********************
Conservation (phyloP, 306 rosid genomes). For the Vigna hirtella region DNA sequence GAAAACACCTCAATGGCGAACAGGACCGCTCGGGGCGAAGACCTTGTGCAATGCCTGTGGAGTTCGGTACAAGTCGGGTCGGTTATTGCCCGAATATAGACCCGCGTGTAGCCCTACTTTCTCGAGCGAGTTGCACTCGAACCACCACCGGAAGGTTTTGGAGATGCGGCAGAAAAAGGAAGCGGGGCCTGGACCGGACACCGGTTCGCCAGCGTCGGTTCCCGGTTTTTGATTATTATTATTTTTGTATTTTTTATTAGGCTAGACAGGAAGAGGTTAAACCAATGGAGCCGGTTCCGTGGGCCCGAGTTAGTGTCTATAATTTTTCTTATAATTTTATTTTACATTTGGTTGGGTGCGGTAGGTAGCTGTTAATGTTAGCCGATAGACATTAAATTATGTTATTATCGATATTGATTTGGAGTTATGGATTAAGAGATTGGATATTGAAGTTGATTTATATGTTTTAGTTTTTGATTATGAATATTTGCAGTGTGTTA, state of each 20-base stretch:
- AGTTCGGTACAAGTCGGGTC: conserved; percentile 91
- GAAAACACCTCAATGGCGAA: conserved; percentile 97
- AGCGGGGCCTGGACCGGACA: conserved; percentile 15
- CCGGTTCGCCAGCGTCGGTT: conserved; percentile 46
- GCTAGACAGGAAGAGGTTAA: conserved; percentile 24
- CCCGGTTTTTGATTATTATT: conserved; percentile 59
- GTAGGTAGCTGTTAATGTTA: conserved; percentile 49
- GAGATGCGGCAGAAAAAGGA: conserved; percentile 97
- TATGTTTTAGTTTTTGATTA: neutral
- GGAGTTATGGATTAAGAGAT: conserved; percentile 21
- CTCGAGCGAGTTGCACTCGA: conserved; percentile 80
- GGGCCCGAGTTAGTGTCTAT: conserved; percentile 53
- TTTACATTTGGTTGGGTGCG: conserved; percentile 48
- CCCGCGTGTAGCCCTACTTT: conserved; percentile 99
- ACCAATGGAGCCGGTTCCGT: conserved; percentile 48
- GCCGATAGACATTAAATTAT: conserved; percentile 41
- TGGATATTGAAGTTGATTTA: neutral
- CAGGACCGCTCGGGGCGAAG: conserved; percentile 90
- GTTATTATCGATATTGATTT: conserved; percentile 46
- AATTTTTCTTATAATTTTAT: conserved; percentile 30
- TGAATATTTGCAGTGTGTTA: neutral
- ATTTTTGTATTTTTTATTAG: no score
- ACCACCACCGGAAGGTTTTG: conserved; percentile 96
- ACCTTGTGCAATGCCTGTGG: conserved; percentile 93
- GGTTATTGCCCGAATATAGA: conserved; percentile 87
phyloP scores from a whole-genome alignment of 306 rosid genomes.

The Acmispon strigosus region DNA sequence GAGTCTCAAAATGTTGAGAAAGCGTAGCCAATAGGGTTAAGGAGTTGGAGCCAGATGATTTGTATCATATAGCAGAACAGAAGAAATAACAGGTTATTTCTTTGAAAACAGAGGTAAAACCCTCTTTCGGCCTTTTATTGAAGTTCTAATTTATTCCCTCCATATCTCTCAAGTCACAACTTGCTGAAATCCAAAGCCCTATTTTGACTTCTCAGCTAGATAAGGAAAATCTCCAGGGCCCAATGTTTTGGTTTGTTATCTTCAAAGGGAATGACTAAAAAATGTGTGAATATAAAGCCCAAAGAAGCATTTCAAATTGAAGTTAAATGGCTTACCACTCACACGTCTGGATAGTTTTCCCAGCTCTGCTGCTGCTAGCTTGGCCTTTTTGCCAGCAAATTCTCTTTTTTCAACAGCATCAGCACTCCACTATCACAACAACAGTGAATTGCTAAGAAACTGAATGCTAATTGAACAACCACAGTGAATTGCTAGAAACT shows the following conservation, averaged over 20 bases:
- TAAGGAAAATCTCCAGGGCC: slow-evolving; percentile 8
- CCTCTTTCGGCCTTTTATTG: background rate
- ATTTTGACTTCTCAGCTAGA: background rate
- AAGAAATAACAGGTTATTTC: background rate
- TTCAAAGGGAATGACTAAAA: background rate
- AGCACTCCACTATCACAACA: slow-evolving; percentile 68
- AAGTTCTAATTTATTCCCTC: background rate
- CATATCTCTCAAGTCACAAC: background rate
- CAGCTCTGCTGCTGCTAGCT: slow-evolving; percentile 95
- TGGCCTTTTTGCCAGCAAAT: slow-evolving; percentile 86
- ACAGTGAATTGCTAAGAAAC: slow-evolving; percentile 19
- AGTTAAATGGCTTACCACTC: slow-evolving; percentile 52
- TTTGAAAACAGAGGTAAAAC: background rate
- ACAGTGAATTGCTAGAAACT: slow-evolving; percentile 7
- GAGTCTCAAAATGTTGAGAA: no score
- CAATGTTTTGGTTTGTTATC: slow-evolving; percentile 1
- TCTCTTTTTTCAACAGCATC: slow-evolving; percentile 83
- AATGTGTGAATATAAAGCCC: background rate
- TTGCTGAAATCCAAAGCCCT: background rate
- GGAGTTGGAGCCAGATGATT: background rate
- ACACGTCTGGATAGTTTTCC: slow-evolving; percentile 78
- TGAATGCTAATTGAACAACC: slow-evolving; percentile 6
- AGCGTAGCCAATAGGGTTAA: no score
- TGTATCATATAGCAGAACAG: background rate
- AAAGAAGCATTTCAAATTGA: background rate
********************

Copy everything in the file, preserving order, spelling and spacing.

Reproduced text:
Conservation (phyloP, 306 rosid genomes). For the Vigna hirtella region DNA sequence GAAAACACCTCAATGGCGAACAGGACCGCTCGGGGCGAAGACCTTGTGCAATGCCTGTGGAGTTCGGTACAAGTCGGGTCGGTTATTGCCCGAATATAGACCCGCGTGTAGCCCTACTTTCTCGAGCGAGTTGCACTCGAACCACCACCGGAAGGTTTTGGAGATGCGGCAGAAAAAGGAAGCGGGGCCTGGACCGGACACCGGTTCGCCAGCGTCGGTTCCCGGTTTTTGATTATTATTATTTTTGTATTTTTTATTAGGCTAGACAGGAAGAGGTTAAACCAATGGAGCCGGTTCCGTGGGCCCGAGTTAGTGTCTATAATTTTTCTTATAATTTTATTTTACATTTGGTTGGGTGCGGTAGGTAGCTGTTAATGTTAGCCGATAGACATTAAATTATGTTATTATCGATATTGATTTGGAGTTATGGATTAAGAGATTGGATATTGAAGTTGATTTATATGTTTTAGTTTTTGATTATGAATATTTGCAGTGTGTTA, state of each 20-base stretch:
- AGTTCGGTACAAGTCGGGTC: conserved; percentile 91
- GAAAACACCTCAATGGCGAA: conserved; percentile 97
- AGCGGGGCCTGGACCGGACA: conserved; percentile 15
- CCGGTTCGCCAGCGTCGGTT: conserved; percentile 46
- GCTAGACAGGAAGAGGTTAA: conserved; percentile 24
- CCCGGTTTTTGATTATTATT: conserved; percentile 59
- GTAGGTAGCTGTTAATGTTA: conserved; percentile 49
- GAGATGCGGCAGAAAAAGGA: conserved; percentile 97
- TATGTTTTAGTTTTTGATTA: neutral
- GGAGTTATGGATTAAGAGAT: conserved; percentile 21
- CTCGAGCGAGTTGCACTCGA: conserved; percentile 80
- GGGCCCGAGTTAGTGTCTAT: conserved; percentile 53
- TTTACATTTGGTTGGGTGCG: conserved; percentile 48
- CCCGCGTGTAGCCCTACTTT: conserved; percentile 99
- ACCAATGGAGCCGGTTCCGT: conserved; percentile 48
- GCCGATAGACATTAAATTAT: conserved; percentile 41
- TGGATATTGAAGTTGATTTA: neutral
- CAGGACCGCTCGGGGCGAAG: conserved; percentile 90
- GTTATTATCGATATTGATTT: conserved; percentile 46
- AATTTTTCTTATAATTTTAT: conserved; percentile 30
- TGAATATTTGCAGTGTGTTA: neutral
- ATTTTTGTATTTTTTATTAG: no score
- ACCACCACCGGAAGGTTTTG: conserved; percentile 96
- ACCTTGTGCAATGCCTGTGG: conserved; percentile 93
- GGTTATTGCCCGAATATAGA: conserved; percentile 87
phyloP scores from a whole-genome alignment of 306 rosid genomes.

The Acmispon strigosus region DNA sequence GAGTCTCAAAATGTTGAGAAAGCGTAGCCAATAGGGTTAAGGAGTTGGAGCCAGATGATTTGTATCATATAGCAGAACAGAAGAAATAACAGGTTATTTCTTTGAAAACAGAGGTAAAACCCTCTTTCGGCCTTTTATTGAAGTTCTAATTTATTCCCTCCATATCTCTCAAGTCACAACTTGCTGAAATCCAAAGCCCTATTTTGACTTCTCAGCTAGATAAGGAAAATCTCCAGGGCCCAATGTTTTGGTTTGTTATCTTCAAAGGGAATGACTAAAAAATGTGTGAATATAAAGCCCAAAGAAGCATTTCAAATTGAAGTTAAATGGCTTACCACTCACACGTCTGGATAGTTTTCCCAGCTCTGCTGCTGCTAGCTTGGCCTTTTTGCCAGCAAATTCTCTTTTTTCAACAGCATCAGCACTCCACTATCACAACAACAGTGAATTGCTAAGAAACTGAATGCTAATTGAACAACCACAGTGAATTGCTAGAAACT shows the following conservation, averaged over 20 bases:
- TAAGGAAAATCTCCAGGGCC: slow-evolving; percentile 8
- CCTCTTTCGGCCTTTTATTG: background rate
- ATTTTGACTTCTCAGCTAGA: background rate
- AAGAAATAACAGGTTATTTC: background rate
- TTCAAAGGGAATGACTAAAA: background rate
- AGCACTCCACTATCACAACA: slow-evolving; percentile 68
- AAGTTCTAATTTATTCCCTC: background rate
- CATATCTCTCAAGTCACAAC: background rate
- CAGCTCTGCTGCTGCTAGCT: slow-evolving; percentile 95
- TGGCCTTTTTGCCAGCAAAT: slow-evolving; percentile 86
- ACAGTGAATTGCTAAGAAAC: slow-evolving; percentile 19
- AGTTAAATGGCTTACCACTC: slow-evolving; percentile 52
- TTTGAAAACAGAGGTAAAAC: background rate
- ACAGTGAATTGCTAGAAACT: slow-evolving; percentile 7
- GAGTCTCAAAATGTTGAGAA: no score
- CAATGTTTTGGTTTGTTATC: slow-evolving; percentile 1
- TCTCTTTTTTCAACAGCATC: slow-evolving; percentile 83
- AATGTGTGAATATAAAGCCC: background rate
- TTGCTGAAATCCAAAGCCCT: background rate
- GGAGTTGGAGCCAGATGATT: background rate
- ACACGTCTGGATAGTTTTCC: slow-evolving; percentile 78
- TGAATGCTAATTGAACAACC: slow-evolving; percentile 6
- AGCGTAGCCAATAGGGTTAA: no score
- TGTATCATATAGCAGAACAG: background rate
- AAAGAAGCATTTCAAATTGA: background rate